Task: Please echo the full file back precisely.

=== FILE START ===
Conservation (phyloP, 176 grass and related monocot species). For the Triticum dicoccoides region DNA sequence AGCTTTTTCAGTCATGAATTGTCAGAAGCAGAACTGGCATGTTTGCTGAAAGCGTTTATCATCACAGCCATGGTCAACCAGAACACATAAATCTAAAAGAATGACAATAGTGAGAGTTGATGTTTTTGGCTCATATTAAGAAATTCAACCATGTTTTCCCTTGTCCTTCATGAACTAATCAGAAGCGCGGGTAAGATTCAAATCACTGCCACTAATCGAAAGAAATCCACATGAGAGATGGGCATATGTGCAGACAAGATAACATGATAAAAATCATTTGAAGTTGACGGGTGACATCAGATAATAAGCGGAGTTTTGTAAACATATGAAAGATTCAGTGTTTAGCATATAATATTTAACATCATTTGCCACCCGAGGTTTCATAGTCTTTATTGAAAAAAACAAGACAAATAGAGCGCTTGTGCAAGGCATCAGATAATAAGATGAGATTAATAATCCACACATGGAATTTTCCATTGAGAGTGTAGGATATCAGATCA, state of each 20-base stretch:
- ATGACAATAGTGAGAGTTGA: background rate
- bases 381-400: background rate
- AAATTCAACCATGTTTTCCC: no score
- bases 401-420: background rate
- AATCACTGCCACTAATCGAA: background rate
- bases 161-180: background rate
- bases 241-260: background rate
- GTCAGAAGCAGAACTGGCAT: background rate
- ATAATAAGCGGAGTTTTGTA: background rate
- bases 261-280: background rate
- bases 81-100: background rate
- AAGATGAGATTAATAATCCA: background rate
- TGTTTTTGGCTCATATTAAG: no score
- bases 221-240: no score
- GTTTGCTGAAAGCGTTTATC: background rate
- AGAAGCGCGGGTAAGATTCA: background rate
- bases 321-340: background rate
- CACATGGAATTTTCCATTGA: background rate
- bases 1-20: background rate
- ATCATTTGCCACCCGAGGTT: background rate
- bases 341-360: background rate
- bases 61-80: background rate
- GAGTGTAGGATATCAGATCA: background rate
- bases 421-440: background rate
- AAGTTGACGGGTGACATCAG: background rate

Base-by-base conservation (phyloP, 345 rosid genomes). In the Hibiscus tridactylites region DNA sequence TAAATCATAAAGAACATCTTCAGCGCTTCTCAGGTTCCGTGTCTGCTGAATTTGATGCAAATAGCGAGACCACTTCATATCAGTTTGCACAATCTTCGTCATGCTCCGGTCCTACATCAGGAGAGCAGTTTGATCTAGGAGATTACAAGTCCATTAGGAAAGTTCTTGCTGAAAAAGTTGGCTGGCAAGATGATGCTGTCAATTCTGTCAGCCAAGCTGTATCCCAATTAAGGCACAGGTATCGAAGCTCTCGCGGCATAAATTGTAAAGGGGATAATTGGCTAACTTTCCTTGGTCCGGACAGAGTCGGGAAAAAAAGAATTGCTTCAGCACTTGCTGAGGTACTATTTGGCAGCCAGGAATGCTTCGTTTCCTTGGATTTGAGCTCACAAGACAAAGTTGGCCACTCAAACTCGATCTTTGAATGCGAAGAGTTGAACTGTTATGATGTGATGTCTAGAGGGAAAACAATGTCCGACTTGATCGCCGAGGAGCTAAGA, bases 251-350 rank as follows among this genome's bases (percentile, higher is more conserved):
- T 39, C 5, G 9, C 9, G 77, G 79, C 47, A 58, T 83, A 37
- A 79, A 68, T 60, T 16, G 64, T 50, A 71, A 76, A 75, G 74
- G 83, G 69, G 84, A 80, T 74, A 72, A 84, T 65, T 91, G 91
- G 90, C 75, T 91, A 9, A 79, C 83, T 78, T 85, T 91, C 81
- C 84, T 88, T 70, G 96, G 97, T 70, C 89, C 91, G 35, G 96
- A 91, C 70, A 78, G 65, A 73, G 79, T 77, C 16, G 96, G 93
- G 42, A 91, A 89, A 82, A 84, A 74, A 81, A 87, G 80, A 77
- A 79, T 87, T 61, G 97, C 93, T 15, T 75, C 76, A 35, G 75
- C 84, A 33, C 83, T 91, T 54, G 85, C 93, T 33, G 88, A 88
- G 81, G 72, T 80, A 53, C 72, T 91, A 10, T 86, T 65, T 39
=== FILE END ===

Conservation (phyloP, 176 grass and related monocot species). For the Triticum dicoccoides region DNA sequence AGCTTTTTCAGTCATGAATTGTCAGAAGCAGAACTGGCATGTTTGCTGAAAGCGTTTATCATCACAGCCATGGTCAACCAGAACACATAAATCTAAAAGAATGACAATAGTGAGAGTTGATGTTTTTGGCTCATATTAAGAAATTCAACCATGTTTTCCCTTGTCCTTCATGAACTAATCAGAAGCGCGGGTAAGATTCAAATCACTGCCACTAATCGAAAGAAATCCACATGAGAGATGGGCATATGTGCAGACAAGATAACATGATAAAAATCATTTGAAGTTGACGGGTGACATCAGATAATAAGCGGAGTTTTGTAAACATATGAAAGATTCAGTGTTTAGCATATAATATTTAACATCATTTGCCACCCGAGGTTTCATAGTCTTTATTGAAAAAAACAAGACAAATAGAGCGCTTGTGCAAGGCATCAGATAATAAGATGAGATTAATAATCCACACATGGAATTTTCCATTGAGAGTGTAGGATATCAGATCA, state of each 20-base stretch:
- ATGACAATAGTGAGAGTTGA: background rate
- bases 381-400: background rate
- AAATTCAACCATGTTTTCCC: no score
- bases 401-420: background rate
- AATCACTGCCACTAATCGAA: background rate
- bases 161-180: background rate
- bases 241-260: background rate
- GTCAGAAGCAGAACTGGCAT: background rate
- ATAATAAGCGGAGTTTTGTA: background rate
- bases 261-280: background rate
- bases 81-100: background rate
- AAGATGAGATTAATAATCCA: background rate
- TGTTTTTGGCTCATATTAAG: no score
- bases 221-240: no score
- GTTTGCTGAAAGCGTTTATC: background rate
- AGAAGCGCGGGTAAGATTCA: background rate
- bases 321-340: background rate
- CACATGGAATTTTCCATTGA: background rate
- bases 1-20: background rate
- ATCATTTGCCACCCGAGGTT: background rate
- bases 341-360: background rate
- bases 61-80: background rate
- GAGTGTAGGATATCAGATCA: background rate
- bases 421-440: background rate
- AAGTTGACGGGTGACATCAG: background rate

Base-by-base conservation (phyloP, 345 rosid genomes). In the Hibiscus tridactylites region DNA sequence TAAATCATAAAGAACATCTTCAGCGCTTCTCAGGTTCCGTGTCTGCTGAATTTGATGCAAATAGCGAGACCACTTCATATCAGTTTGCACAATCTTCGTCATGCTCCGGTCCTACATCAGGAGAGCAGTTTGATCTAGGAGATTACAAGTCCATTAGGAAAGTTCTTGCTGAAAAAGTTGGCTGGCAAGATGATGCTGTCAATTCTGTCAGCCAAGCTGTATCCCAATTAAGGCACAGGTATCGAAGCTCTCGCGGCATAAATTGTAAAGGGGATAATTGGCTAACTTTCCTTGGTCCGGACAGAGTCGGGAAAAAAAGAATTGCTTCAGCACTTGCTGAGGTACTATTTGGCAGCCAGGAATGCTTCGTTTCCTTGGATTTGAGCTCACAAGACAAAGTTGGCCACTCAAACTCGATCTTTGAATGCGAAGAGTTGAACTGTTATGATGTGATGTCTAGAGGGAAAACAATGTCCGACTTGATCGCCGAGGAGCTAAGA, bases 251-350 rank as follows among this genome's bases (percentile, higher is more conserved):
- T 39, C 5, G 9, C 9, G 77, G 79, C 47, A 58, T 83, A 37
- A 79, A 68, T 60, T 16, G 64, T 50, A 71, A 76, A 75, G 74
- G 83, G 69, G 84, A 80, T 74, A 72, A 84, T 65, T 91, G 91
- G 90, C 75, T 91, A 9, A 79, C 83, T 78, T 85, T 91, C 81
- C 84, T 88, T 70, G 96, G 97, T 70, C 89, C 91, G 35, G 96
- A 91, C 70, A 78, G 65, A 73, G 79, T 77, C 16, G 96, G 93
- G 42, A 91, A 89, A 82, A 84, A 74, A 81, A 87, G 80, A 77
- A 79, T 87, T 61, G 97, C 93, T 15, T 75, C 76, A 35, G 75
- C 84, A 33, C 83, T 91, T 54, G 85, C 93, T 33, G 88, A 88
- G 81, G 72, T 80, A 53, C 72, T 91, A 10, T 86, T 65, T 39